“When we saw those first [brain] images, it was unlike anything else,” said lead researcher Gregory Berns in a video interview posted online. “Nobody, as far as I know, had ever captured images of a dog’s brain that wasn’t sedated. This was [a] fully awake, unrestrained dog, here we have a picture for the first time ever of her brain,” added Berns, who is director of the Emory University Center for Neuropolicy.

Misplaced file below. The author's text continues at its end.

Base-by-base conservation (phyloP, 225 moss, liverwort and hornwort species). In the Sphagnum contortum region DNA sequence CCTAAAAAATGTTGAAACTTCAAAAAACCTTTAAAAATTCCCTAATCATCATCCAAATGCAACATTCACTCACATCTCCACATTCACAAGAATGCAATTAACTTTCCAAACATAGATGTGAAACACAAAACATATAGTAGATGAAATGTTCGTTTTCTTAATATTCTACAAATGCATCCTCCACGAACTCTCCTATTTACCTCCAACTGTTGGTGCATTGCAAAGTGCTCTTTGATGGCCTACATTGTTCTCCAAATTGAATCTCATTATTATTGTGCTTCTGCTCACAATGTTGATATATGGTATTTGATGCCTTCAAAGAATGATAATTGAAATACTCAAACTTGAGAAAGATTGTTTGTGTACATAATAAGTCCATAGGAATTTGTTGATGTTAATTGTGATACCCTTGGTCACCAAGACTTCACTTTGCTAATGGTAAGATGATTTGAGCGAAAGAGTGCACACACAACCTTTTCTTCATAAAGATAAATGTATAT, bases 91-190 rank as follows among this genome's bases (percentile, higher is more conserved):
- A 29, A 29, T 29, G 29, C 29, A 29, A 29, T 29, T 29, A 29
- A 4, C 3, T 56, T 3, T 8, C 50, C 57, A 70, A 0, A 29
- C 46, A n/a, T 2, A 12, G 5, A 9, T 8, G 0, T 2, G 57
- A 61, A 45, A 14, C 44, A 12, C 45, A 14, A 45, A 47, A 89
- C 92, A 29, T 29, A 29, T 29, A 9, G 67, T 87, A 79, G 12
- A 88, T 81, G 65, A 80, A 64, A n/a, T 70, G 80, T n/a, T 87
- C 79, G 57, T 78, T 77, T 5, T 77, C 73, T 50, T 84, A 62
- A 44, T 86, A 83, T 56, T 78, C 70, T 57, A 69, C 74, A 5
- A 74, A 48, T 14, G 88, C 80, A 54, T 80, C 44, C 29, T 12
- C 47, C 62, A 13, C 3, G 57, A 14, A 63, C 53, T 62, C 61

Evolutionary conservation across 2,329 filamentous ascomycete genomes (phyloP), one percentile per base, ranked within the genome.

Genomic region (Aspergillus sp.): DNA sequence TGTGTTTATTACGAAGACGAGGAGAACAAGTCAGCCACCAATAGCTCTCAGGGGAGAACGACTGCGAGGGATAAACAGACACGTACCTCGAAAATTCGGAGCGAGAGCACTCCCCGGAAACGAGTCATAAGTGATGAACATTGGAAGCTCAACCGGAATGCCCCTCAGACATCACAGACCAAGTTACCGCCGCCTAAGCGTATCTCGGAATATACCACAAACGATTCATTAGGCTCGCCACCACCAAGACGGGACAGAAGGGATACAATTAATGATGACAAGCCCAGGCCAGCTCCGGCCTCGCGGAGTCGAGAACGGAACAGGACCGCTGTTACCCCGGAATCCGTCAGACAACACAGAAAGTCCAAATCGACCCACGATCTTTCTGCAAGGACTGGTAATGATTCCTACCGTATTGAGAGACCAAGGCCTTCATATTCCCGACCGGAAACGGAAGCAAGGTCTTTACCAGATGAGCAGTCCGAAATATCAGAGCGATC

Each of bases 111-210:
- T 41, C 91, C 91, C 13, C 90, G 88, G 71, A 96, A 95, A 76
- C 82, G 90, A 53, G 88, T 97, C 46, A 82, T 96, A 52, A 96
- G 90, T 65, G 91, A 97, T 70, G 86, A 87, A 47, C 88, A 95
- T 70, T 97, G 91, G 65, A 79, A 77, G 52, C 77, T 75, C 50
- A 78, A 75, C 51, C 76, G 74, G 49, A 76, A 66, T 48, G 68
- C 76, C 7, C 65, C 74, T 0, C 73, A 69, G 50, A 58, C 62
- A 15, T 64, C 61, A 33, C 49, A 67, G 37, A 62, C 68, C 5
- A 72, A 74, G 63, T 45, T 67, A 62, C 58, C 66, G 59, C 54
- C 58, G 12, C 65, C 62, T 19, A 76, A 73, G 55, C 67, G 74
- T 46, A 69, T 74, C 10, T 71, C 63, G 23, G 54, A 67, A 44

He added, “Now we can really begin to understand what dogs are thinking. We hope this opens a whole new door into canine cognition, social cognition of other species.”